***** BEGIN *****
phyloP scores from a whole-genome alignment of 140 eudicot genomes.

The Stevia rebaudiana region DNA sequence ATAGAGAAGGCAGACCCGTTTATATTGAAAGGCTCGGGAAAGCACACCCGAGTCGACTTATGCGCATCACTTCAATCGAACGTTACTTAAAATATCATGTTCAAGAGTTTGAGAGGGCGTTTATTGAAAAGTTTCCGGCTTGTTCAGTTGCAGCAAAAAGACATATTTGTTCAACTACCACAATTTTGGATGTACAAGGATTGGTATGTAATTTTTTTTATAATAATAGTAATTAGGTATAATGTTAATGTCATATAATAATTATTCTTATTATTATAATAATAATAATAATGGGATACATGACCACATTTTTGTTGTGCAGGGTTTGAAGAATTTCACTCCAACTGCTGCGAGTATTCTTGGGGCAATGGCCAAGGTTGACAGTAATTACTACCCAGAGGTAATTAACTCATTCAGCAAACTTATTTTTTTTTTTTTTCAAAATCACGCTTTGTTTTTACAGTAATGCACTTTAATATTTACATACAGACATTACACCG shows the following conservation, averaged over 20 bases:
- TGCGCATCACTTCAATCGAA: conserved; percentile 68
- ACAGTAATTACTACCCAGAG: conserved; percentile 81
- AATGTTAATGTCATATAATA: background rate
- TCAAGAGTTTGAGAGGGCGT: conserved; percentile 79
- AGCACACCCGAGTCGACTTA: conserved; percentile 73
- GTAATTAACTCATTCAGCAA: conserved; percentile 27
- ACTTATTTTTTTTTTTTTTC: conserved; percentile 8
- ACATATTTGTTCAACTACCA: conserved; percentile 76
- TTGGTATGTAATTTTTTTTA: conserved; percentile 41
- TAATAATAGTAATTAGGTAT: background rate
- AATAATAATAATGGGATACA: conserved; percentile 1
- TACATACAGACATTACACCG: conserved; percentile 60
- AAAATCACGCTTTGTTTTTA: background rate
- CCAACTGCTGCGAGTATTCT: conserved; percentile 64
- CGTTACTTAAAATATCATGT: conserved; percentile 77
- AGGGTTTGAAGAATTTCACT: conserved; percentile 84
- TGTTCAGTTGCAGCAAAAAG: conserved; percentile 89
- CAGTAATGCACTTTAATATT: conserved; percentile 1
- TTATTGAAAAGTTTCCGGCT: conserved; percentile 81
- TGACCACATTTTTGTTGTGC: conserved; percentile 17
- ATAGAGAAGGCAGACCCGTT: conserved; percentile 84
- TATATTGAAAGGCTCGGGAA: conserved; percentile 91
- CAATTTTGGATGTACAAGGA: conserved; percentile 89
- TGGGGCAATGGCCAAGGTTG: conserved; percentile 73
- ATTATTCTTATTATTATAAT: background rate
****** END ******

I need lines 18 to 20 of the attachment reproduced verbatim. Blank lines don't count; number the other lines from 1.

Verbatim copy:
- AGGGTTTGAAGAATTTCACT: conserved; percentile 84
- TGTTCAGTTGCAGCAAAAAG: conserved; percentile 89
- CAGTAATGCACTTTAATATT: conserved; percentile 1